Royal Netherlands Navy embraces cutting edge tech to keep fleet afloat. 

According to Hollywood legend, the uniforms needed for filming the movie adaptation of The Mutiny on the Bounty came from a very unique source: the original source. The company that initially outfitted the Royal Navy was still in operation, and had the original designs for the uniforms that had been worn on the ill-fated voyage to Tahiti. That old file proved fairly useful when the producers went seeking attention to detail.

It appears as though the Royal Netherlands Navy is taking a high-tech lesson from the tailor shop. They’ve launched a bizarrely in-depth undertaking to 3D scan every ship in the fleet, down to the tiniest detail. The project will provide them with stored files that can be used to replace, repair, or even replicate a ship at a fraction of the labor and cost it currently takes.

Preserving Dutch Naval Ships Through 3D Images

Naval maintenance contractor, Marinebedrijf Koninklijke Marine, is producing parts with 3D printers

 

Clever tech

How did they do it? According to an article on the project by Naval Technology, “The Artec Eva and Spider 3D handheld scanners used for this project are structured light scanners. The scanners work by projecting light in a grid pattern onto an object, which allows them to capture the deformation or distortion from multiple angles and then calculate the distance to specific points on the object using triangulation. These coordinates are used to produce a three-dimensional digital model. Without 3D scanning, this reverse engineering process would involve a long series of tedious measurements for Marinebedrijf Koninklijke Marine.”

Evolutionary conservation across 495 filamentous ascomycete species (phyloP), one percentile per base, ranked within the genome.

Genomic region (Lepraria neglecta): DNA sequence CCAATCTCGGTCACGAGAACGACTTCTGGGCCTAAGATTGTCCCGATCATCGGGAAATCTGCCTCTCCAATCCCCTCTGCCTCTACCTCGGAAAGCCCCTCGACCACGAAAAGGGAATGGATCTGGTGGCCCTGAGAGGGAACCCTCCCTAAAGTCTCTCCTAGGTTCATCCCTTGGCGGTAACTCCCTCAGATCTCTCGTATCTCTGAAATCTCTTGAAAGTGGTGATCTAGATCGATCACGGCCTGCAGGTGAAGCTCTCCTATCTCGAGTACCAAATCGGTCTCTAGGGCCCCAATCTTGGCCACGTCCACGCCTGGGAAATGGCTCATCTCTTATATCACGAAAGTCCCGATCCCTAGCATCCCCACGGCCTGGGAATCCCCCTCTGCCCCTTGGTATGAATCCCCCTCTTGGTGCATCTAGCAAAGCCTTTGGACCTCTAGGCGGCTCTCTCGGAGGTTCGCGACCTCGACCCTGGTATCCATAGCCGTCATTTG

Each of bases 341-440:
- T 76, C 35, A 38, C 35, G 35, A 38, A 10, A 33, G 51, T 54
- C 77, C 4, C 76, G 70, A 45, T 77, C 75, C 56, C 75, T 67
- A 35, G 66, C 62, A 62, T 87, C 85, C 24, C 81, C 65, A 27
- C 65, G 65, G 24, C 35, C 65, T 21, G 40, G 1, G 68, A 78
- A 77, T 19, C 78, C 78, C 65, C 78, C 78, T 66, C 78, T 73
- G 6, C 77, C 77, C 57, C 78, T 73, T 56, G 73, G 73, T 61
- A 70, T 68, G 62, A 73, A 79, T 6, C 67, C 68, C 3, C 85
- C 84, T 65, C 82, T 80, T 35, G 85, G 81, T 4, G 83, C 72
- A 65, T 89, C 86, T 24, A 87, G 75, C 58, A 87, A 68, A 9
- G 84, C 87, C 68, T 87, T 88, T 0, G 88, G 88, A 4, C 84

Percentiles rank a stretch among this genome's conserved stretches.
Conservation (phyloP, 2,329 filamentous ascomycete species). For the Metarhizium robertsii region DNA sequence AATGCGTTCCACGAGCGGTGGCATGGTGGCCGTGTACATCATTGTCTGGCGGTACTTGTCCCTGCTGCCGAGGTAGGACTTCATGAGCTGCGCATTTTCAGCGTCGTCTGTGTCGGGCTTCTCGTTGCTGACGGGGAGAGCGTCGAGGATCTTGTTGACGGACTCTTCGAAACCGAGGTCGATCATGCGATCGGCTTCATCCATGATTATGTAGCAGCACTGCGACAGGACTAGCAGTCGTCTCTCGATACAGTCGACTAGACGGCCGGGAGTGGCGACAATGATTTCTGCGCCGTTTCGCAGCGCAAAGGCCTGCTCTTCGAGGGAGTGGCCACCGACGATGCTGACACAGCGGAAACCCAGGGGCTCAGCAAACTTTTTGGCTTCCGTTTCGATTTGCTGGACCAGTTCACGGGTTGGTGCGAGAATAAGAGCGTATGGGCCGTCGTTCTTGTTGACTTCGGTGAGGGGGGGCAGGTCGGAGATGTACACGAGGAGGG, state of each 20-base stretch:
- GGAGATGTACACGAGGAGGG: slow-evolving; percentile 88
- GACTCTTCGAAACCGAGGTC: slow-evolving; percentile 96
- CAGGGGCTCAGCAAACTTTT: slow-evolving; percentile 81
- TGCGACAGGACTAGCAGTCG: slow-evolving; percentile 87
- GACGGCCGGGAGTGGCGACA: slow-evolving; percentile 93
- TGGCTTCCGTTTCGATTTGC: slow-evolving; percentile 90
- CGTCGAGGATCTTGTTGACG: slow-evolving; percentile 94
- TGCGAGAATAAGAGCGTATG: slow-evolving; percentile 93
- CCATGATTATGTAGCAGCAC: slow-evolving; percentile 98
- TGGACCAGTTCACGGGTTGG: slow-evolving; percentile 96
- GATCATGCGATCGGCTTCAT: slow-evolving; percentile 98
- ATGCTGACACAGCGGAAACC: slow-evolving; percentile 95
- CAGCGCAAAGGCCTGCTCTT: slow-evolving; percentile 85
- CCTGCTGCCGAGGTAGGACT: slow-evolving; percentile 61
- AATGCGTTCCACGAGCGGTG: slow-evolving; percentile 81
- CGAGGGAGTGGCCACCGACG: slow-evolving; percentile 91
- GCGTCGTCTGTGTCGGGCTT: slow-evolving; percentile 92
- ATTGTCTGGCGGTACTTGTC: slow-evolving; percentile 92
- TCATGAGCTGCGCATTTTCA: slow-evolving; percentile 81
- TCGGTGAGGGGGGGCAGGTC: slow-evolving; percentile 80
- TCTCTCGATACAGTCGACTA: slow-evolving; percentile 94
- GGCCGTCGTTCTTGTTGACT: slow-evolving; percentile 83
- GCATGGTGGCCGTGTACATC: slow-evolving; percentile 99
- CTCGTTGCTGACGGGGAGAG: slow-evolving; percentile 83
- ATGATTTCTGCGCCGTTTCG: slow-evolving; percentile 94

Embracing the future

There are a lot of differences between 3D printing yourself a replica of Star Trek communicator badge for your key chain and trying to build ship’s parts, namely that the process involves metal printing. That technology is not quite caught up to plastic and is almost prohibitively expensive for most uses, but the Navy’s project with Artec 3D is already scanning the ships’ parts for the evolution of cheaper metal printing.

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